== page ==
Insofar as the actual physical form of the polysiloxane material with respect to the dispersing technique is concerned, any type of conventional organic solvent e.g., aliphatic and aromatic organic solvents can be used. The controlling factor in the selection of such a solvent is merely that it be one which is commercially available and does not have an adverse influence on either the economics of the process or product and of course, does not adversely affect the product itself.
Alternately, the polysiloxanes may be incorporated into an aqueous emulsion using conventionally known emulsifying agents and conventional emulsifying techniques. Here again, such techniques are well known to the skilled artisan in this technical field.
It is further possible, depending on the viscosity of the undiluted polysiloxane material, to use it as is, without a diluent.
The amount of polysiloxane used can vary over a wide range and depends on the specific polysiloxane which is used, the technique used for dispersing the polysiloxane, the nature of the specific adhesion properties or tack properties of the pressure sensitive adhesive, and other parameters which would be characteristic of the specific process being used. However, conventional art techniques could be used to adjust and to optimize these parameters in order to optimize the product properties.
We have found, generally, that a concentration from about 0.001 to 20% by weight, and most preferably from about 0.1 to 1.0% by weight, based on the solids content of the pressure sensitive adhesive will lead to a product having properties within an optimal range.
In any event, the specific amount of polysiloxane and the specific manner of its dispersion should be regulated so as to produce a substantial decrease in the zero minute peel value of the product as compared to a control laminate and to provide for a twenty minute peel value of at least about 100 grams. Preferably, the reduction in the zero minute peel value as compared to the zero minute peel value of the control laminate is in the range of at least greater than about 25%. It is possible of course, that for a specific purpose, the skilled artisan might desire to decrease the percent reduction in the zero minute peel as compared to the control laminate.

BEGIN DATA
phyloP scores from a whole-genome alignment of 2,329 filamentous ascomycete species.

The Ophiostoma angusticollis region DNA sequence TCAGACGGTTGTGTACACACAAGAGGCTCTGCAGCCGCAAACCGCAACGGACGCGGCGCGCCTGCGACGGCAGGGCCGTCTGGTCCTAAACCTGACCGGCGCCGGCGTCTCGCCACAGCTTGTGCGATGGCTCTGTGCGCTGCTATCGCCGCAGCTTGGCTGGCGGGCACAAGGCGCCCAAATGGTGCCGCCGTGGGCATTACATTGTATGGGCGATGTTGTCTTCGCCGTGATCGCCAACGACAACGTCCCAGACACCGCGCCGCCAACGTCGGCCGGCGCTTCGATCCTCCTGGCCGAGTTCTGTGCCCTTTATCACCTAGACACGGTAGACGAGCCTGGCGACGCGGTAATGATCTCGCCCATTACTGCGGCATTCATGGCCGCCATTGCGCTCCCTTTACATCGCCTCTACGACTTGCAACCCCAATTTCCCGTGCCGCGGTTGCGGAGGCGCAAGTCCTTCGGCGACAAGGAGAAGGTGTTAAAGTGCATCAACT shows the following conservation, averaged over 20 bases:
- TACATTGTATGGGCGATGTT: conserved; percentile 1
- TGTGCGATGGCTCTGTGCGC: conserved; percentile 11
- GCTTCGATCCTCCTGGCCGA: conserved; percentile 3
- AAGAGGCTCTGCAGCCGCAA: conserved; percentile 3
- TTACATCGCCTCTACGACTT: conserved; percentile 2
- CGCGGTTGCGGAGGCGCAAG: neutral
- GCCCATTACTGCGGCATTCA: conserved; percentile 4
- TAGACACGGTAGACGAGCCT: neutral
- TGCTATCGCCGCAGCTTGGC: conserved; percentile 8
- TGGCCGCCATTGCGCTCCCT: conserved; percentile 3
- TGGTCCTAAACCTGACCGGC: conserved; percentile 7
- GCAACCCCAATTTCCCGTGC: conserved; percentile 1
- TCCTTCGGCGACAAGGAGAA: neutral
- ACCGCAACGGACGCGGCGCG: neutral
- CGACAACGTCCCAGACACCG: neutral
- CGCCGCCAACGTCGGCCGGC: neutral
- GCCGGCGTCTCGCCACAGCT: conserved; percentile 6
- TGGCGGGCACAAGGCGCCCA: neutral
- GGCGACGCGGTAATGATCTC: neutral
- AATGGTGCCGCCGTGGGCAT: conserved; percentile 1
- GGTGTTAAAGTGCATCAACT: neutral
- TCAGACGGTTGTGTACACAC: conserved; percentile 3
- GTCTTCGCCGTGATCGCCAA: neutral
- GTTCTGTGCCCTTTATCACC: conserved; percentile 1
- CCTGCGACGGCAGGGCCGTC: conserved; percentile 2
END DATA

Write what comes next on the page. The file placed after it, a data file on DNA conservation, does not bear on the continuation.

The following examples illustrate the present invention:
The following examples illustrate the present invention:
A release sheet was prepared from kraft paper (42 pounds per ream) by coating it with a conventional silicone release finish, for example, Dow Corning Syloff 23 with DC 23A catalyst, the amount of coating being about 0.5 pounds per ream. The paper was coated on the machine finished side. The coating was carried out using an 80 line quadrangular gravure coating roll.
The solids content of the silicone release material in Tolusol 50 (a 1:1 mix of toluene and heptane) was 3.8%. After coating, the coated paper was subjected to drying and curing conditions in an oven at about 350° to 400° F. for about one minute.
The kraft paper used, in the usual commercial embodiments, generally carries printed information, e.g., application instructions, suggested use, measuring scales to facilitate cutting, etc., on the non-release side.
A dimethylsiloxane-oxyalkylene block copolymer containing oxyethylene and oxypropylene units and having a viscosity of about 2,250 cps. (#4 spindle at 30 rpm) (hereinafter referred to as "SIL-1") was dissolved in water with a propeller type stirrer to form a solution having a ratio of polysiloxane to water of about 1 to 3, respectively, by weight. This solution was slowly added to a butyl acrylate vinyl acetate copolymeric pressure sensitive adhesive having a solids content of about 50% by weight, a viscosity of about 480 cps. (#3 spindle at 60 rpm) and a plasticity of about 1.8 mm (hereinafter referred to as "PSA-1") contained in a 5,000 gallon tank fitted with a double blade mixer. The concentration of polysiloxane in the pressure sensitive adhesive was 0.2% by weight based on the solids content of the adhesive. The contents of the tank were then mixed by the double blade mixer at 60-65 rpm for 16 hours and the resulting mixture was coated onto the treated release layer by reverse roll coating. Alternatively, a 55 line quadrangular gravure roll can be used.
Thereafter, the coated release sheet was dried at about 240° F. for about 5-10 seconds to yield a dry deposit of polysiloxane modified pressure sensitive adhesive of from about 1 to 2 milligrams per square centimeter.
Finally, a polyvinyl chloride film having a thickness of about 3.5 mils was married to the thus coated release sheet by passing the combination through a nip at a pressure of about 30 psi. The final product was rolled into a suitable package for subsequent cutting and packaging. Sample pieces of the laminate produced by Example 1 were tested for zero minute peel, face to face peel, ease of application, etc., and were found to possess overall properties superior to those of a lamiate produced in similar fashion but with the absence of the polysiloxane.